Paella on the Barbie
SoupAddict has found her favorite outdoor party dish, ever: Paella. (Pronounced “pie-AYE-ya” for those of you who, like SoupAddict, need to pronounce things correctly, even when it’s just in one’s own head. The first Harry Potter book drove SoupAddict crazy, until she jumped on the interwebs to learn the proper way to say “Hermione”.)
Paella is a Spanish dish loaded with rice, sofrito, stock, a few carefully selected spices, and whatever protein suits your whim. Chicken? Good. Clams? Good. Scallops? Good. Chorizo? Good. A one-dish meal, prepared on the grill or over an open fire. Pour some sangria, and drag your friends out of the air-conditioning to gather around as you assemble this spectacular dish.
Note to Foodies: much like Cuban sandwiches, which draws passionate debates about authentic ingredients, SoupAddict’s version of paella may not be entirely authentic, but it is entirely delicious. She nonetheless begs the pardon of paella passionates who might find offense with the ingredients called for/not called for herein. SoupAddict, for example, cannot tolerate the sight of canned or frozen peas, and so has forbidden this traditional ingredient from coming within a one mile radius of her paella. Food adversion. It happens.
SoupAddict also wants to advise you up front: prepare/measure out all of the ingredients in advance. Paella has many steps, but they’re simple if everything is ready to go. You do not want to be caught scrubbing the clams when the cooking shrimp is already turning pink. The advance prep is also why it’s such a great party dish: when it’s time to cook, you just pull everything out of the fridge and get the grill going. No cleaning chicken while your guests guzzle your booze, finger your heirloom vases and toe-tap and knee-bob in the next room.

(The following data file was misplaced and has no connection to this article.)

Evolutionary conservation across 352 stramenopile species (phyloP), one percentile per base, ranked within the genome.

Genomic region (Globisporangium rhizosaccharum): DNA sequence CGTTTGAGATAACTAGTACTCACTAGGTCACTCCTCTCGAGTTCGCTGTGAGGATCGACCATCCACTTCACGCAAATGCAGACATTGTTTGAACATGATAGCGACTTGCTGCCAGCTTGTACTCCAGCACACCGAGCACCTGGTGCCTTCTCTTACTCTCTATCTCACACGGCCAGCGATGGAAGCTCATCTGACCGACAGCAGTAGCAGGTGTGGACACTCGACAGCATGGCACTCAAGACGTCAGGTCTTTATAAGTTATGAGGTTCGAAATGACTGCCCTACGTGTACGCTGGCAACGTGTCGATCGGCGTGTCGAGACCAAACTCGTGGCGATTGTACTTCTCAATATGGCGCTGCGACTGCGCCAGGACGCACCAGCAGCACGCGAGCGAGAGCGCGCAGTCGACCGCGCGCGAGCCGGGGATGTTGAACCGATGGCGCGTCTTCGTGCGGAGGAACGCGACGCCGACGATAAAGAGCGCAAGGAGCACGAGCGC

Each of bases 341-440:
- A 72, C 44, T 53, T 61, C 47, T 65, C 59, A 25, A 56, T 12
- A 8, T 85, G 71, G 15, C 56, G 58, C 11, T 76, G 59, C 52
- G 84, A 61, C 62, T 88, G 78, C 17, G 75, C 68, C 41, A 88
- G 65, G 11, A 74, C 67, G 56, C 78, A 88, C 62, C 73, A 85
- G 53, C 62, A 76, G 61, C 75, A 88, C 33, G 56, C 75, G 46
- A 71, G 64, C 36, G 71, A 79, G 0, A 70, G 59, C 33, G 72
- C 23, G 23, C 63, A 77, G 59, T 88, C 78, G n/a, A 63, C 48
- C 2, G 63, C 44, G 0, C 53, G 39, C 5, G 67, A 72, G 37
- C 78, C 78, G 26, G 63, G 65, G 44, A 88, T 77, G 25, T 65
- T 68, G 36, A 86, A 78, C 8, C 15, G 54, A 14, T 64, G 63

[Note: SoupAddict tried to add more commas to that last sentence, but, thinks, there's, enough. SoupAddict likes commas ... and ellipses.]
Do not stir.
No matter how much you’re dying to.
Just don’t. Let the rice absorb the liquid undisturbed. This encourages the formation of socarrat, the toasted-almost-burned rice mentioned earlier.
So, she bought the cognac, and made a big deal that night of the whole warm, cozy atmosphere thing. And then drums rolled, and crickets stopped chirping, and people everywhere sat on the edge of their seats [did you, one night, suddenly find yourself sitting on the edge of your seat without knowing why? Well, that was probably the moment] … and SoupAddict took a sip. And put the glass down. And swallowed hard. Turned on the TV, and tried to forget such a taste ever existed in the world.
So, the Courvoisier has been relegated to cooking. Where it is absolutely fabulous in a dish like paella. Fabulous. Believe it, it’s true.
Which might actually suck a little, because now they’ll have expectations.
Paella does that.
|I’m giving approximate amounts here, based on the number of people in your party using the process above. Paella is not about exact measurements; paella is about yummy food shared with the people you love. Believe it, it’s true.
Figure on one pound of protein per person. Not that everyone will be eating one pound of meat, but you want to make sure that you have enough shrimp to go around, for when the resident shrimp hog hogs the shrimp.
Use about 1/2 cup of dried rice per person.
You might have leftovers, but that’s okay: they’re just as good the next day, and you’ll thank SoupAddict.
|•||Protein: chicken, chorizo, shrimp, clams, mussels, lobster, crab claws – use your favorites.|
|•||One onion, one garlic clove, one green bell pepper, one red bell pepper, two roasted piquillo peppers (from a jar), all chopped, for each one cup of dried rice.|
|•||Bombo or arborio rice. For bomba rice, use a 1:3 proportion of rice of to stock. For arborio, use the liquid ratio indicated on the box, substituting stock for water.|
|•||Chicken or vegetable stock (use appropriate amounts for rice preparation above)|
|•||Smoked paprika. Use one tablespoon for every one cup of dried rice.|
|•||Saffron threads. Use one pinch for every one cup of dried rice.|
|•||Salt and pepper to taste. Start with one teaspoon each for every one cup of dried rice, and go from there.|
|•||Olive oil, for cooking|
|•||Fresh lemon. One will probably do it, no matter how large the dish.|
|•||White wine or brandy. Figure about 1/4 cup per one cup of dried rice.|